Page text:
Recent acquisitions:
Mimi Tashiro reports the following acquisitions news: During Fall 2014 we acquired a number of rare materials which will be kept in the Music Library or Special Collections, Green Library. 

Des Knaben Wunderhorn, Alte deutsche Lieder. Heidelberg, Frankfurt: Mohr u Zimmer, J.C.B. Mohr, 1806-1808.

Works by and about Joseph Haydn:

Essai historiques sur la vie Joseph Haydn, ancient maître de chapelle du prince Esterhazy, membre associé de l’institut de France, et d’un grand nombre d’académies. Strausbourg: Dannbach P.J., impr., 1812.

Die Jahreszeitin, nach Thomson, in Musik gesetzt von Joseph Haydn.  Wien: Gedruckt mit v. Kurtabek’schen Schriften, [1801]. The libretto issued for the first public performance on May 19, 1801.

Oeuvres d’Haydn en partitions . A Paris: Chez Pleyel, [1802?]

Collection des quatuors originaux. Leipzig: C.F. Peters , [18--] Parts.

Works of Wolfgang Amadeus Mozart:

From the collection of Joseph Lateiner:  Volumes II (Douze Thémes varies pour le Pianoforte), VIII (VI Pièces pour le Pianoforte), and X (IV Sonates pour le Pianoforte, Violon et Violoncelle) of Breitkopf and Härtel’s early “complete” edition, ca. 1798-1800.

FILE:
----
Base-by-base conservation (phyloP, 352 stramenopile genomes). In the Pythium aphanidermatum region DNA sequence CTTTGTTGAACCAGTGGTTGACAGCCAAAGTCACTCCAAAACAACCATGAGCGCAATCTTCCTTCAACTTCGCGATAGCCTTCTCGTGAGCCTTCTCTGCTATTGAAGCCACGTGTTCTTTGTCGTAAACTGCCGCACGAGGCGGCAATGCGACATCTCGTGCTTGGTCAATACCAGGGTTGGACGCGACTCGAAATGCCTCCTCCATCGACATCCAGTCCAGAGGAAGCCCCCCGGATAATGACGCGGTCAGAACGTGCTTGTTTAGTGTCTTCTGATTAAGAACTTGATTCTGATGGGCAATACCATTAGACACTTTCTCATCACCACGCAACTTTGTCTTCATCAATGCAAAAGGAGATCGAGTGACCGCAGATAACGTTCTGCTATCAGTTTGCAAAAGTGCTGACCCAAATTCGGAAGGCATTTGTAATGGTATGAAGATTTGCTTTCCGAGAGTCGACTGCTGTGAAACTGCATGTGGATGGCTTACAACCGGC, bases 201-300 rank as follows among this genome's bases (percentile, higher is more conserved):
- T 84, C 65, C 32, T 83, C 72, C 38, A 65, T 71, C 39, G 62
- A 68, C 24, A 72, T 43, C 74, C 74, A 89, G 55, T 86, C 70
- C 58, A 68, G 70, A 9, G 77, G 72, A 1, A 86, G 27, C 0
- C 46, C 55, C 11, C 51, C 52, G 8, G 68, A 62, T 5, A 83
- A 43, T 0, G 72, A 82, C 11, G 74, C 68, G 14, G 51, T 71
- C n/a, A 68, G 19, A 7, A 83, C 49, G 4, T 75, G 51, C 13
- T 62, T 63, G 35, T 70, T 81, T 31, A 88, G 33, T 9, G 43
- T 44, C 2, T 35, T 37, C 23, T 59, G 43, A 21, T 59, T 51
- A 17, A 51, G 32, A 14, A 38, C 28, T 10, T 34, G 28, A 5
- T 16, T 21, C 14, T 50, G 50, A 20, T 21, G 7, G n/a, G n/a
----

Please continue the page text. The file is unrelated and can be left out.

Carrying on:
Missa pro defunctis, Requiem. Klavierauszug von D.F.G. Schwenke. Leipzig: Breitkopf und Härtel, [1818-1819]

Music Department publications:
New publications by Music Department faculty, staff, students, and alumni continue to arrive.
In our blog stream:
Rare Haydn materials in the Stanford Libraries: a summary (this links to 10 individual posts describing rare items in the Memorial Library of Music)
News from the Archive of Recorded Sound:
Archival recordings from CCRMA now streaming online:

The Archive of Recorded Sound and Stanford Media Preservation Lab recently worked to digitized and make available a number of historic performances from Stanford's Center for Computer Research in Music and Acoustics.  More info:

Newly unearthed video of Theremin's visit to Stanford in 1991: